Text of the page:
YANGON, Feb 2 – Myanmar’s detained opposition leader Aung San Suu Kyi on Monday met with UN special envoy Ibrahim Gambari after refusing to see him during his last visit to the military-ruled nation, witnesses said.,
The meeting marked the first time that Aung San Suu Kyi, the Nobel peace laureate who has spent most of the past 19 years under house arrest, had spoken with someone from outside Myanmar since she met Gambari last March.
The UN envoy returned to the former Burma at the weekend in a renewed effort to push the country’s ruling generals, who have been in power for nearly five decades, towards democratic reform.
Aung San Suu Kyi was allowed to leave her lakeside Yangon home to meet Gambari and senior members of her National League for Democracy (NLD) for one hour at a state-run guest house, witnesses said.
Officials had earlier confirmed the meeting would take place.
Aung San Suu Kyi, who has spent most of the past 19 years under house arrest, refused to meet Gambari on his last visit to Myanmar in August 2008, apparently after he failed to push the junta into any reforms.
The UN envoy is not expected to meet the reclusive head of state Senior General Than Shwe during his four-day trip, during which the United Nations said he hopes to have "meaningful discussions with all concerned".
A key issue likely to be raised is the recent jailing of about 270 activists including monks, student leaders and NLD members.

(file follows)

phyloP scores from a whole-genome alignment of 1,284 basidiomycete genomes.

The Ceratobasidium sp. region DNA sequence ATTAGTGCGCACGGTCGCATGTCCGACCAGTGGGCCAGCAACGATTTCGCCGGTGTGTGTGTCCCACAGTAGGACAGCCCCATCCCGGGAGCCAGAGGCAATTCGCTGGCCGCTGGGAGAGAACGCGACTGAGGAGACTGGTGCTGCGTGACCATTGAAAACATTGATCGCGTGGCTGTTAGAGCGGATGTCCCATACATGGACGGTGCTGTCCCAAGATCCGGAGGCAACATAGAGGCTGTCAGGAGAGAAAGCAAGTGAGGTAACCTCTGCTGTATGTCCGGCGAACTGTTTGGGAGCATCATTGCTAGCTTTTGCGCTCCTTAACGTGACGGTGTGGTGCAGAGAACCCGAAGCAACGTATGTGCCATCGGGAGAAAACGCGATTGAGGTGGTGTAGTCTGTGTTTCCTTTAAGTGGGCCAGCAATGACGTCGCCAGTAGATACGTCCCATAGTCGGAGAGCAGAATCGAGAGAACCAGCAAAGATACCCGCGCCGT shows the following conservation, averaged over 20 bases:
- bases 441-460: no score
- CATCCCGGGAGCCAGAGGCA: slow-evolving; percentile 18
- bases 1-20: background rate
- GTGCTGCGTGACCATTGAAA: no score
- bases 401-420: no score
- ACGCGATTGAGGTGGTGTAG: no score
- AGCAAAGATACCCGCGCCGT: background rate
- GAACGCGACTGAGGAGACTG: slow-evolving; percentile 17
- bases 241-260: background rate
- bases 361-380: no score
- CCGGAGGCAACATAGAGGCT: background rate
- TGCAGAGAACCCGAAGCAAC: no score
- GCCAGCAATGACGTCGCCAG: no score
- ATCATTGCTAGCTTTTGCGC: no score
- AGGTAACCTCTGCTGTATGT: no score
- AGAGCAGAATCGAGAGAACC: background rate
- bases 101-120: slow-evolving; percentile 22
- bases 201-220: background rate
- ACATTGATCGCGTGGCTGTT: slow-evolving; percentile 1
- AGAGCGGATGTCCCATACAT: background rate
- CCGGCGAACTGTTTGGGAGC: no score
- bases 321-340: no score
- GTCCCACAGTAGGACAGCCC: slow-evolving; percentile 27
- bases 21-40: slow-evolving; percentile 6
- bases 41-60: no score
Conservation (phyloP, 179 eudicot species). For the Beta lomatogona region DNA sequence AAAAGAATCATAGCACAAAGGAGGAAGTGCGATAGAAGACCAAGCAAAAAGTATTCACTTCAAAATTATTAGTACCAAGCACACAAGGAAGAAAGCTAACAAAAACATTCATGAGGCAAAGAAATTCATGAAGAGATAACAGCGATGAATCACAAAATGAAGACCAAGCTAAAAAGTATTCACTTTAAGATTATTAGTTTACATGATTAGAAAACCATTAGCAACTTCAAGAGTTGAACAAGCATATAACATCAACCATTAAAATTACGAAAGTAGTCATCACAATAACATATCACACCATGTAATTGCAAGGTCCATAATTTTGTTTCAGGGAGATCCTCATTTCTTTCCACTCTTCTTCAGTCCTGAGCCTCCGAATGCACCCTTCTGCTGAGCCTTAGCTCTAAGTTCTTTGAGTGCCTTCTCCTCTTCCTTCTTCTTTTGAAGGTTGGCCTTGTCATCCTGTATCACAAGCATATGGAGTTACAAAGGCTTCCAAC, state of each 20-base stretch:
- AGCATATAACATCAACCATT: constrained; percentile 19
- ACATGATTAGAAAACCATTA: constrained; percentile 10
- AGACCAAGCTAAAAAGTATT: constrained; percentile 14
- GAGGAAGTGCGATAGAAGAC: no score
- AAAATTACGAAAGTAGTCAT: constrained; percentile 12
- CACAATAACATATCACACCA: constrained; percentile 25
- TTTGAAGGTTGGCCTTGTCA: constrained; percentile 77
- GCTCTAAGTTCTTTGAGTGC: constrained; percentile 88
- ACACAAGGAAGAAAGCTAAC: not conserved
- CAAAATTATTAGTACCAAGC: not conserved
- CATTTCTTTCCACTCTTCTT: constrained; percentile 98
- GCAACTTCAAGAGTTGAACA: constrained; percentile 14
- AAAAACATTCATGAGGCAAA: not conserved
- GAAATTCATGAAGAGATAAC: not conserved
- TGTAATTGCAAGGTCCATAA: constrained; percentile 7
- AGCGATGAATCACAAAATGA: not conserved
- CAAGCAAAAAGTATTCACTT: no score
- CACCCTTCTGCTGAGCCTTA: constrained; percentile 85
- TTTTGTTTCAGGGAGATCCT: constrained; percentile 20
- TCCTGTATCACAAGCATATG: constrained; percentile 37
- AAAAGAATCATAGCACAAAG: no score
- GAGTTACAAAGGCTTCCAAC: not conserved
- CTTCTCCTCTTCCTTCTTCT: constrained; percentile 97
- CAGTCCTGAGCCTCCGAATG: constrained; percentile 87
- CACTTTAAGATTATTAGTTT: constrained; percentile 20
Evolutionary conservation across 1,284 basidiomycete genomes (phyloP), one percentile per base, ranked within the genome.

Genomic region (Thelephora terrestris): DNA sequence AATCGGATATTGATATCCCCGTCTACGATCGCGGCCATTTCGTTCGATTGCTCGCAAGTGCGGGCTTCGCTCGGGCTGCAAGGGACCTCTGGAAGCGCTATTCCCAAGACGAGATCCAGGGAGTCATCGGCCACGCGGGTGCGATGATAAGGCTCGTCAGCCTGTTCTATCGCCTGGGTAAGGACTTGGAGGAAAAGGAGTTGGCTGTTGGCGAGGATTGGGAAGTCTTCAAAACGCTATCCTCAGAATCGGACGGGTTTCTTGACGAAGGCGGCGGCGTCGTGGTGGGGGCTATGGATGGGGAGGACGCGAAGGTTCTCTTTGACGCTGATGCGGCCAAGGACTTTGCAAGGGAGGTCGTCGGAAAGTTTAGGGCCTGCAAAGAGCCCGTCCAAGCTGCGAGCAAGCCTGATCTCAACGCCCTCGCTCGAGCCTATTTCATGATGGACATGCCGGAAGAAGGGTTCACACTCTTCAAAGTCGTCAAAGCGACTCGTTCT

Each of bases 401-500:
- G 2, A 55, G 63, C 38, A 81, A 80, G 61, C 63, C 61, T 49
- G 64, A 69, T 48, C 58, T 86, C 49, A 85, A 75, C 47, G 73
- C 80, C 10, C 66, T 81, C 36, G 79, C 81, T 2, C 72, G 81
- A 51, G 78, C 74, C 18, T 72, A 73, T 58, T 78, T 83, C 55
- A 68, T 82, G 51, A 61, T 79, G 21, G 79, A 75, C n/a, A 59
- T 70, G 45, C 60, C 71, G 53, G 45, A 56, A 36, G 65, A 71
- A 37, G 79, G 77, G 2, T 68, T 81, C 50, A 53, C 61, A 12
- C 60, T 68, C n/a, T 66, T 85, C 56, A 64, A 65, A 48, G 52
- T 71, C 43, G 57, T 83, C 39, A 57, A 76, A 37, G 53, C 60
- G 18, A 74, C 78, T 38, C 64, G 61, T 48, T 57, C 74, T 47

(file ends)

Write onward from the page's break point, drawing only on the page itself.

The prison terms were largely handed down for involvement in monk-led anti-junta protests in mid-2007 and for helping victims of Cyclone Nargis last May.
Amnesty International says there are already more than 2,000 political prisoners in Myanmar.
Gambari has so far met several officials including Information Minister Kyaw Hsan and Foreign Minister Nyan Win in the country’s main city Yangon.
On Sunday, he met Aung Kyi, whose appointment to coordinate the junta’s contacts with Aung San Suu Kyi in October 2007 was seen as a sop to the West after the violent suppression of the anti-junta protests a month earlier.
Gambari was due to travel later Monday to Labutta in the country’s southwest delta region, which was devastated by Cyclone Nargis.
Aung Naing Oo, an independent Myanmar analyst based in Thailand, said little political progress could be expected from Monday’s talks but they would give Aung San Suu Kyi’s supporters a chance to hear her opinions.
"When it comes to political issues it’s General Than Shwe who calls the shots so… however significant it (the meeting) may be, you cannot expect too much," he said, adding that "instant dialogue with the military" was unlikely.
"It’s good that they have met. At least the UN knows what she’s thinking about, or what the NLD has been thinking about because it has been a big question mark for the past year," he added.
Aung Naing Oo said the supporters of the 63-year-old Aung San Suu Kyi would be particularly keen to hear her views on whether or not the NLD should contest elections planned for 2010 in which she is barred from standing.
The junta has in recent months been forging ahead with its "Roadmap to Democracy," which it says will lead to multi-party elections in 2010 but which dissidents deride as a sham as the democracy icon will not be included.
Myanmar has been ruled by the military since 1962. Aung San Suu Kyi led the NLD to an election victory in 1990, but the junta ignored the results and has kept her under house arrest for most of the intervening years.